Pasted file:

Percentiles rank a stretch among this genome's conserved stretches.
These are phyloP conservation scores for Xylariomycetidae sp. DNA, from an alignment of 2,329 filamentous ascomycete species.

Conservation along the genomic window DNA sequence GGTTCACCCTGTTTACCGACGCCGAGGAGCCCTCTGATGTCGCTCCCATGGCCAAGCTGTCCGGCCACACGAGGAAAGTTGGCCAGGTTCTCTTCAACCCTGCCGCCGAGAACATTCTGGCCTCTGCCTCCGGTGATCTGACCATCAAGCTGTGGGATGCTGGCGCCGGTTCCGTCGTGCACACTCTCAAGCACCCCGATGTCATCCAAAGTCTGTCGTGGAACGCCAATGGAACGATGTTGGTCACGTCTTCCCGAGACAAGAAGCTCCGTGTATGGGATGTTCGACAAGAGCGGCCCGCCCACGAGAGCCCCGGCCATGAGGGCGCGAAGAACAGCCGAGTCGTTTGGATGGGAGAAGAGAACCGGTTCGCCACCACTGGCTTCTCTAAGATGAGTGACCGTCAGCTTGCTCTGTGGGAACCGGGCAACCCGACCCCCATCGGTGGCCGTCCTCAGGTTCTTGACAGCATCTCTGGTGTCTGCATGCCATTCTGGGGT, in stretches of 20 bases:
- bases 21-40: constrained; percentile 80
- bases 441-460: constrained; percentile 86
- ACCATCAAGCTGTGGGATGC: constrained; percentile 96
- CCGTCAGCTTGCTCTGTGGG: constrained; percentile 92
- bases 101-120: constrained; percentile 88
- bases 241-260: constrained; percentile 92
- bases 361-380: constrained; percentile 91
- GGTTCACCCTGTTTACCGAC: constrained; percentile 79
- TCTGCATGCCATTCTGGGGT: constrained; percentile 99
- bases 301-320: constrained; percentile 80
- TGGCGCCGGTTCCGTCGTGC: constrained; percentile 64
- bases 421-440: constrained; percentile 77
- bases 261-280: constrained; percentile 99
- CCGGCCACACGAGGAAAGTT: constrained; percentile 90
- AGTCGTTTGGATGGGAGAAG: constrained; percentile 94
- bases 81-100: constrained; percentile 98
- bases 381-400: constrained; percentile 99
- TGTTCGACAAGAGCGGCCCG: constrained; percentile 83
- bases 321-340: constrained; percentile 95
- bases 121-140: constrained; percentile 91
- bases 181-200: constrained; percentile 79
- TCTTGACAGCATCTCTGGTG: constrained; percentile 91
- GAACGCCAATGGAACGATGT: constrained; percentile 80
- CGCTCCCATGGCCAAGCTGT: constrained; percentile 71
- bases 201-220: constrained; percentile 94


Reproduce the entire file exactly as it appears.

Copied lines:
Percentiles rank a stretch among this genome's conserved stretches.
These are phyloP conservation scores for Xylariomycetidae sp. DNA, from an alignment of 2,329 filamentous ascomycete species.

Conservation along the genomic window DNA sequence GGTTCACCCTGTTTACCGACGCCGAGGAGCCCTCTGATGTCGCTCCCATGGCCAAGCTGTCCGGCCACACGAGGAAAGTTGGCCAGGTTCTCTTCAACCCTGCCGCCGAGAACATTCTGGCCTCTGCCTCCGGTGATCTGACCATCAAGCTGTGGGATGCTGGCGCCGGTTCCGTCGTGCACACTCTCAAGCACCCCGATGTCATCCAAAGTCTGTCGTGGAACGCCAATGGAACGATGTTGGTCACGTCTTCCCGAGACAAGAAGCTCCGTGTATGGGATGTTCGACAAGAGCGGCCCGCCCACGAGAGCCCCGGCCATGAGGGCGCGAAGAACAGCCGAGTCGTTTGGATGGGAGAAGAGAACCGGTTCGCCACCACTGGCTTCTCTAAGATGAGTGACCGTCAGCTTGCTCTGTGGGAACCGGGCAACCCGACCCCCATCGGTGGCCGTCCTCAGGTTCTTGACAGCATCTCTGGTGTCTGCATGCCATTCTGGGGT, in stretches of 20 bases:
- bases 21-40: constrained; percentile 80
- bases 441-460: constrained; percentile 86
- ACCATCAAGCTGTGGGATGC: constrained; percentile 96
- CCGTCAGCTTGCTCTGTGGG: constrained; percentile 92
- bases 101-120: constrained; percentile 88
- bases 241-260: constrained; percentile 92
- bases 361-380: constrained; percentile 91
- GGTTCACCCTGTTTACCGAC: constrained; percentile 79
- TCTGCATGCCATTCTGGGGT: constrained; percentile 99
- bases 301-320: constrained; percentile 80
- TGGCGCCGGTTCCGTCGTGC: constrained; percentile 64
- bases 421-440: constrained; percentile 77
- bases 261-280: constrained; percentile 99
- CCGGCCACACGAGGAAAGTT: constrained; percentile 90
- AGTCGTTTGGATGGGAGAAG: constrained; percentile 94
- bases 81-100: constrained; percentile 98
- bases 381-400: constrained; percentile 99
- TGTTCGACAAGAGCGGCCCG: constrained; percentile 83
- bases 321-340: constrained; percentile 95
- bases 121-140: constrained; percentile 91
- bases 181-200: constrained; percentile 79
- TCTTGACAGCATCTCTGGTG: constrained; percentile 91
- GAACGCCAATGGAACGATGT: constrained; percentile 80
- CGCTCCCATGGCCAAGCTGT: constrained; percentile 71
- bases 201-220: constrained; percentile 94